Do I Need a Full-Frame dSLR?
If I were to really, and I mean really stretch my budget, I could get a Canon 5D mark II (5DmkII). And if I were to ever get it, now is the ideal moment — so I’d be able to use it on my upcoming trip to India. So, should I?
What would be the advantages of a full-frame body for me personally?
- Great high-ISO performance. This is very important for me, so two thumbs up.
- Larger viewfinder due to the larger sensor. Very nice!
- Canon’s newest imaging technology. According to DxO mark I can expect highest quality images, overall 33% better than from my 3-year old 30D. That’s very significant, but I already talked about high-ISO performance above, so when I limit the comparison to color depth and dynamic range, the numbers show only 11% improvement. That’s not enough, especially since I subscribe to the theory that a great photographer with a mediocre camera will take much better pictures than a mediocre photographer with a great camera.
- No crop factor. Intuitively I used to think of myself as a wide-angle type of guy, so full-frame would be just the thing for me, right? Well, not quite. I just examined my four- and five-star images and guess what? It seems that I am a mid-tele kind of guy!If I were to get a full-format camera, I’d use the 17-40 for 19% of my shots, the 50mm lens 16%, the 70-200 lens 40% of the time, and I’d miss or have to crop 25% of all shots! So for me no crop-factor seems to be a disadvantage.
- Better AF. Apparently the AF is a bit better than the 30D, but not radically better. I recently used a Nikon D300 in the light of three candles and a TV, and the AF did not hesitate once — pretty amazing. Such performance is much better than my Canon 30D, and according to first test reports on the Internet, also better than the 5DmkII.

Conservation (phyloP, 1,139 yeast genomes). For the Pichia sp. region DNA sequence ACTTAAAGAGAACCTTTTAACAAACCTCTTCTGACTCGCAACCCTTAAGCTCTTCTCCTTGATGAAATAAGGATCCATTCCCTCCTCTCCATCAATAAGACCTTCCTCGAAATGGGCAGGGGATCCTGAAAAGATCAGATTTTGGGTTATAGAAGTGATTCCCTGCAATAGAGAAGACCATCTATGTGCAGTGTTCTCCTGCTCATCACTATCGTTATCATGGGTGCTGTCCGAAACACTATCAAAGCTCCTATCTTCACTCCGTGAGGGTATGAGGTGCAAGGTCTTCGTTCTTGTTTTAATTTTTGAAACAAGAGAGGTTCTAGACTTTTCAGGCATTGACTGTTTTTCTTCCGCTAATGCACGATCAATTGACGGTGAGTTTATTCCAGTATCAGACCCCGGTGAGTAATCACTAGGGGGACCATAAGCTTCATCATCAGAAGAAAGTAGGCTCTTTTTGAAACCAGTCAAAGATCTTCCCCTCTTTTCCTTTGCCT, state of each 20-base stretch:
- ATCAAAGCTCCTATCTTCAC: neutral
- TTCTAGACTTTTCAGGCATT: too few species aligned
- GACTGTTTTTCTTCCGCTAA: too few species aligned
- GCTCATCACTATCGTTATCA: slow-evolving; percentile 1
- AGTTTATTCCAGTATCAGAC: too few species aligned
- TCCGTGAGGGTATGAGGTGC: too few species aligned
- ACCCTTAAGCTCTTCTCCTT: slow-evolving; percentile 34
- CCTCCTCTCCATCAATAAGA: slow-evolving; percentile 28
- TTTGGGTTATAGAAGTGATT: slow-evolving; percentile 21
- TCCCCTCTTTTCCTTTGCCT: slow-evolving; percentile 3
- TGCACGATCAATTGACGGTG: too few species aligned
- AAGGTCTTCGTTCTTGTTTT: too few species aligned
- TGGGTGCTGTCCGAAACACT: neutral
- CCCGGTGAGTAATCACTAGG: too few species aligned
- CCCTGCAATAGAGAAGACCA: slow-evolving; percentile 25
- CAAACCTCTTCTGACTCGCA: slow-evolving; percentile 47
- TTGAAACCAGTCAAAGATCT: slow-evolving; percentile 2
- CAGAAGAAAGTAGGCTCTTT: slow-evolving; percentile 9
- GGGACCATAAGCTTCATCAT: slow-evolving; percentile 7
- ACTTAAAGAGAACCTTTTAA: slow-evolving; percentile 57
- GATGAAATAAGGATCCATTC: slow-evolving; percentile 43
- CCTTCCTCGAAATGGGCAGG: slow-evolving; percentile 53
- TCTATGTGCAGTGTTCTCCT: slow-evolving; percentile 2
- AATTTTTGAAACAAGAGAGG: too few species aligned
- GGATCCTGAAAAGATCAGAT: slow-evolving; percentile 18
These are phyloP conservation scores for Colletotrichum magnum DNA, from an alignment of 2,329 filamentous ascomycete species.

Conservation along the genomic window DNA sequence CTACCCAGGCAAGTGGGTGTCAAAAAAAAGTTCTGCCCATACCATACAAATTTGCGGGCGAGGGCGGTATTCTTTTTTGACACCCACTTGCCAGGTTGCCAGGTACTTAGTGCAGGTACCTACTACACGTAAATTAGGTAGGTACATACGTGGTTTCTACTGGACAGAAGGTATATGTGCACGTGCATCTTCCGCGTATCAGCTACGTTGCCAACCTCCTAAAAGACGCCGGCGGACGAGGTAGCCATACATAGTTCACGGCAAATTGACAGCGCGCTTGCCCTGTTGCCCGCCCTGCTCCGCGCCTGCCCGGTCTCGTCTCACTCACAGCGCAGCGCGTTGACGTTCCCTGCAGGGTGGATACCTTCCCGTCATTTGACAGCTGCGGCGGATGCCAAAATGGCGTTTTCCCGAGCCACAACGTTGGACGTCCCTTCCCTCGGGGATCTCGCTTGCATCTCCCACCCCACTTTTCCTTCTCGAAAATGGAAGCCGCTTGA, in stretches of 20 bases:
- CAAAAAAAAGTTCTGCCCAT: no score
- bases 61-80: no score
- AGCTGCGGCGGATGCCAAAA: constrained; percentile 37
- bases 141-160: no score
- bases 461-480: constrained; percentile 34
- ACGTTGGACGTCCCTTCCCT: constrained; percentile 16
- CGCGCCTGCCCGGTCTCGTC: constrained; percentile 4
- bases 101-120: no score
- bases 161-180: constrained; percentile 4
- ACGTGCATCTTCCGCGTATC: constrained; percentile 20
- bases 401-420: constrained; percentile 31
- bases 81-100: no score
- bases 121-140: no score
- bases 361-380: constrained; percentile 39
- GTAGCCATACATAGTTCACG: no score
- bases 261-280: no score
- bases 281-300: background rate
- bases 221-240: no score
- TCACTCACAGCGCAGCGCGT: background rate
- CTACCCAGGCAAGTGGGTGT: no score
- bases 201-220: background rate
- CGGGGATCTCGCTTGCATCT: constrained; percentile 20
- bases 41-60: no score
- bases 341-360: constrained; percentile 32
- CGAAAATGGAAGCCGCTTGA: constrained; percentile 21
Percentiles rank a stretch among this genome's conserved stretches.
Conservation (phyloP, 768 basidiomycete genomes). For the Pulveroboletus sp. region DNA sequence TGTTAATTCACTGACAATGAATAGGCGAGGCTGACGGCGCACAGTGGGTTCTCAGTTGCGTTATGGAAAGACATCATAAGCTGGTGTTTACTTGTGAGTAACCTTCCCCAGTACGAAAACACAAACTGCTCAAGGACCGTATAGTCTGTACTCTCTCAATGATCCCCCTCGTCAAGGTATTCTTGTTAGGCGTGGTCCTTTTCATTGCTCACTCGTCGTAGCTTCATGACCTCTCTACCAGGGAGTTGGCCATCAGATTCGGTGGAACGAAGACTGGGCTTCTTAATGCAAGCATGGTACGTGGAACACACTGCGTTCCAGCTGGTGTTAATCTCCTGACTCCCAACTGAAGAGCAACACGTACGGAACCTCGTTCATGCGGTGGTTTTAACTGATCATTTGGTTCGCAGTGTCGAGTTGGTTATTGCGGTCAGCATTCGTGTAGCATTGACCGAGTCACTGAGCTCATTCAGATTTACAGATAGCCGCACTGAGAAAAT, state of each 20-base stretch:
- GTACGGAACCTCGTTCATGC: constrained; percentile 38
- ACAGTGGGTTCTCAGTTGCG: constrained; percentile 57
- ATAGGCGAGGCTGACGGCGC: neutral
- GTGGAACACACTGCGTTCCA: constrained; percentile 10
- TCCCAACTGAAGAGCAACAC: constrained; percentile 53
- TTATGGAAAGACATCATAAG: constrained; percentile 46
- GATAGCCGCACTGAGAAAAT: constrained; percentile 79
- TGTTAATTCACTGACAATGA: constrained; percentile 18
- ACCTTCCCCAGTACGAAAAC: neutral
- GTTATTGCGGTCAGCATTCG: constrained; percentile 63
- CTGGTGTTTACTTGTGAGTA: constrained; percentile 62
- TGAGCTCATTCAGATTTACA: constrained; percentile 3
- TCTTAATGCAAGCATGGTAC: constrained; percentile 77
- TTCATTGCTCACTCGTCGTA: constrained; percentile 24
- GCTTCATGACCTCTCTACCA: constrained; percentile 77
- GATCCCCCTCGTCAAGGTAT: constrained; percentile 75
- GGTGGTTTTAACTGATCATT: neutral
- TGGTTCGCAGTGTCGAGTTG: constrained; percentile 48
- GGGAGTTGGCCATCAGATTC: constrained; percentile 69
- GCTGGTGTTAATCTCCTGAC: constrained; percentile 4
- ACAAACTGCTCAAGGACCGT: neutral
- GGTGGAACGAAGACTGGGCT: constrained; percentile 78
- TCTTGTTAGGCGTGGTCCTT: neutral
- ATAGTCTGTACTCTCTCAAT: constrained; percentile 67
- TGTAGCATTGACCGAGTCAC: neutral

Unfortunately, the 5DmkII also has several other disadvantages:
- Very expensive. OK, so it’s space-age technology and cheaper than a few other bodies. I don’t earn any money with my camera, so for me the price alone is almost a deal-breaker.
- Very large. Yeah, there are even larger bodies out there, but I want small. Something between a Canon 450D and 30D would be ideal.
- Too many pixels. 21 MP is just too much for what I do. I’ll have to buy more memory cards, a larger hard drive, a faster computer, wait longer for backups, etc. I’ve learned to sharpen images properly, so I get very good 30×45 cm (12×18″) prints from my current 8 MP body. If I had 10 or 12 MP I could crop more, but that’s it. In case I do get the 5DmkII, I’ll set it permanently to sRAW1 and produce 10 MP files.
- No in-body IS. I would very much like IS, but none of my lenses are IS, and Canon and Nikon do not offer in-body IS. If I were to change systems, Pentax would be the top contender, mostly due to IS and my familiarity with the system.
- I need a new lens strategy. If I look at the graph above again, I see that it makes sense to swap the 17-40/4 for a 24-105/4. I’d miss 3% of the wide-angle images, but I’d be able to take 32% more normal and short-tele images without changing the lens. Wow, that would be good! But it would cost money, and if I don’t want to miss 25% of my tele-shots, I’d also have to swap the 70-200/4 for a 70-300/4.5-5.6 DO IS or 75-300/4-5.6 IS. But that would mean putting non-L lenses on a top-notch body, which makes little sense. So I’ll have to live with the 200 mm limitation and crop 25% of my shots. Which would speak for the 21 MP, which I wanted to turn off.
- 14 bit RAW images. On paper this sounds good, but it makes for even larger files, and noone has reported any real-life increase in image quality.
- Not that reliable. Michael Reichmann reports that although not exposed to extreme weather or temperatures 23% of the 5DmkII on his Antarctic expedition failed at one time or another. Hmm…
So, what to do? It seems that the Canon 5D Mark II produces mixed feelings, and in my case the negatives seems to outweigh by a good margin. So what are the alternatives?
- 5DmkII + 24-105/4 and 30D + 70-200/4, then sell the 17-40/4. Sounds good, but I’ll have to spend a lot of money, lug two cameras around, and I’d still only have IS in my shorter lens.
- Get a 5D (mark I). It is moderately priced, has the large viewfinder and the ideal pixel count, but only a slight edge over my 30D in terms of ISO and overall image quality. Plus it’s still large and heavy.
- Switch to Pentax. A K20D + 16-50/2.8 + 60-250/4 sounds sweet: IS, relatively small, relatively light, relatively inexpensive. But I’ll have to change systems, will not gain image quality, and the viewfinder will not be as large as with a full-frame camera (but nicer than the Canon 30D).
- Change to Nikon D700 or Sony Alpha 900. This is just theoretical, since it brings virtually no advantages, but all the disadvantages of a new system.
And the winner is … alternative 5: stay with the 30D for as long as it works and concentrate on the images.